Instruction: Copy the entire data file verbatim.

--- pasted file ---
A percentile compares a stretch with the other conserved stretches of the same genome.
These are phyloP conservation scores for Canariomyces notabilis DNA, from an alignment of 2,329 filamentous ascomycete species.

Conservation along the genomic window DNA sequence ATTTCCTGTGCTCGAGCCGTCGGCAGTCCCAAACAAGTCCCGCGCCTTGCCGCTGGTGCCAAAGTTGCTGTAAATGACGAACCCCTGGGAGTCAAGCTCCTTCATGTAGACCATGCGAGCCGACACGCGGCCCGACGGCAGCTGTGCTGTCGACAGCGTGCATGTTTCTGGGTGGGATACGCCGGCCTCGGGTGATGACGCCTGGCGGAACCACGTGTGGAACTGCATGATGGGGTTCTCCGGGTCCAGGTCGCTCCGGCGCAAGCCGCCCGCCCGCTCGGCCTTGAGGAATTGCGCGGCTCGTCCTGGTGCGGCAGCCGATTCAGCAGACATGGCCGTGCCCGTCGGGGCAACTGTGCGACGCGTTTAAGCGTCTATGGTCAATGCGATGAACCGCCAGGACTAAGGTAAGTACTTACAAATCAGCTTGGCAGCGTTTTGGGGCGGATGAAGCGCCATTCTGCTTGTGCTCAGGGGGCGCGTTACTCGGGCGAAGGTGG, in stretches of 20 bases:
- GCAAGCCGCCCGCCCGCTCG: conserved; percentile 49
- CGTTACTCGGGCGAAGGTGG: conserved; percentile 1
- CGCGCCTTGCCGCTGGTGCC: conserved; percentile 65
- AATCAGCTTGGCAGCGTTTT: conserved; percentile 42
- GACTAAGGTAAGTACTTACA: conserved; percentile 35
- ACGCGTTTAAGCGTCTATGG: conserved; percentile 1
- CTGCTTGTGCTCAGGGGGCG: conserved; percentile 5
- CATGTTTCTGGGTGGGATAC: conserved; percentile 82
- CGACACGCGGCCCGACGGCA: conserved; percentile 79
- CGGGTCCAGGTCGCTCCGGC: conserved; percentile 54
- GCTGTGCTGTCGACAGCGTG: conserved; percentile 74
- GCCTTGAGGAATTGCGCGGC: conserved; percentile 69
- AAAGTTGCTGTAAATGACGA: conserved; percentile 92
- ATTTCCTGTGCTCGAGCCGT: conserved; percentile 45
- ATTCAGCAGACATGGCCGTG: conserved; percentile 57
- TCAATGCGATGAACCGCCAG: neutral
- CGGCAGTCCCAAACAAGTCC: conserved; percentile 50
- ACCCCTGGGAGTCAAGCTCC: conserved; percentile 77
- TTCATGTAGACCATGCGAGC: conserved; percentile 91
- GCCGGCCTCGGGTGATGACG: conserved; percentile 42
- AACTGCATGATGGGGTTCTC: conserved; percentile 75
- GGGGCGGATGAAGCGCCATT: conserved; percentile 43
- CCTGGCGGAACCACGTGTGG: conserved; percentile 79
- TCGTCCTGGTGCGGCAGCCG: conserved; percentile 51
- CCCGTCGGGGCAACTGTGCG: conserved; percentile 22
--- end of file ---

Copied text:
A percentile compares a stretch with the other conserved stretches of the same genome.
These are phyloP conservation scores for Canariomyces notabilis DNA, from an alignment of 2,329 filamentous ascomycete species.

Conservation along the genomic window DNA sequence ATTTCCTGTGCTCGAGCCGTCGGCAGTCCCAAACAAGTCCCGCGCCTTGCCGCTGGTGCCAAAGTTGCTGTAAATGACGAACCCCTGGGAGTCAAGCTCCTTCATGTAGACCATGCGAGCCGACACGCGGCCCGACGGCAGCTGTGCTGTCGACAGCGTGCATGTTTCTGGGTGGGATACGCCGGCCTCGGGTGATGACGCCTGGCGGAACCACGTGTGGAACTGCATGATGGGGTTCTCCGGGTCCAGGTCGCTCCGGCGCAAGCCGCCCGCCCGCTCGGCCTTGAGGAATTGCGCGGCTCGTCCTGGTGCGGCAGCCGATTCAGCAGACATGGCCGTGCCCGTCGGGGCAACTGTGCGACGCGTTTAAGCGTCTATGGTCAATGCGATGAACCGCCAGGACTAAGGTAAGTACTTACAAATCAGCTTGGCAGCGTTTTGGGGCGGATGAAGCGCCATTCTGCTTGTGCTCAGGGGGCGCGTTACTCGGGCGAAGGTGG, in stretches of 20 bases:
- GCAAGCCGCCCGCCCGCTCG: conserved; percentile 49
- CGTTACTCGGGCGAAGGTGG: conserved; percentile 1
- CGCGCCTTGCCGCTGGTGCC: conserved; percentile 65
- AATCAGCTTGGCAGCGTTTT: conserved; percentile 42
- GACTAAGGTAAGTACTTACA: conserved; percentile 35
- ACGCGTTTAAGCGTCTATGG: conserved; percentile 1
- CTGCTTGTGCTCAGGGGGCG: conserved; percentile 5
- CATGTTTCTGGGTGGGATAC: conserved; percentile 82
- CGACACGCGGCCCGACGGCA: conserved; percentile 79
- CGGGTCCAGGTCGCTCCGGC: conserved; percentile 54
- GCTGTGCTGTCGACAGCGTG: conserved; percentile 74
- GCCTTGAGGAATTGCGCGGC: conserved; percentile 69
- AAAGTTGCTGTAAATGACGA: conserved; percentile 92
- ATTTCCTGTGCTCGAGCCGT: conserved; percentile 45
- ATTCAGCAGACATGGCCGTG: conserved; percentile 57
- TCAATGCGATGAACCGCCAG: neutral
- CGGCAGTCCCAAACAAGTCC: conserved; percentile 50
- ACCCCTGGGAGTCAAGCTCC: conserved; percentile 77
- TTCATGTAGACCATGCGAGC: conserved; percentile 91
- GCCGGCCTCGGGTGATGACG: conserved; percentile 42
- AACTGCATGATGGGGTTCTC: conserved; percentile 75
- GGGGCGGATGAAGCGCCATT: conserved; percentile 43
- CCTGGCGGAACCACGTGTGG: conserved; percentile 79
- TCGTCCTGGTGCGGCAGCCG: conserved; percentile 51
- CCCGTCGGGGCAACTGTGCG: conserved; percentile 22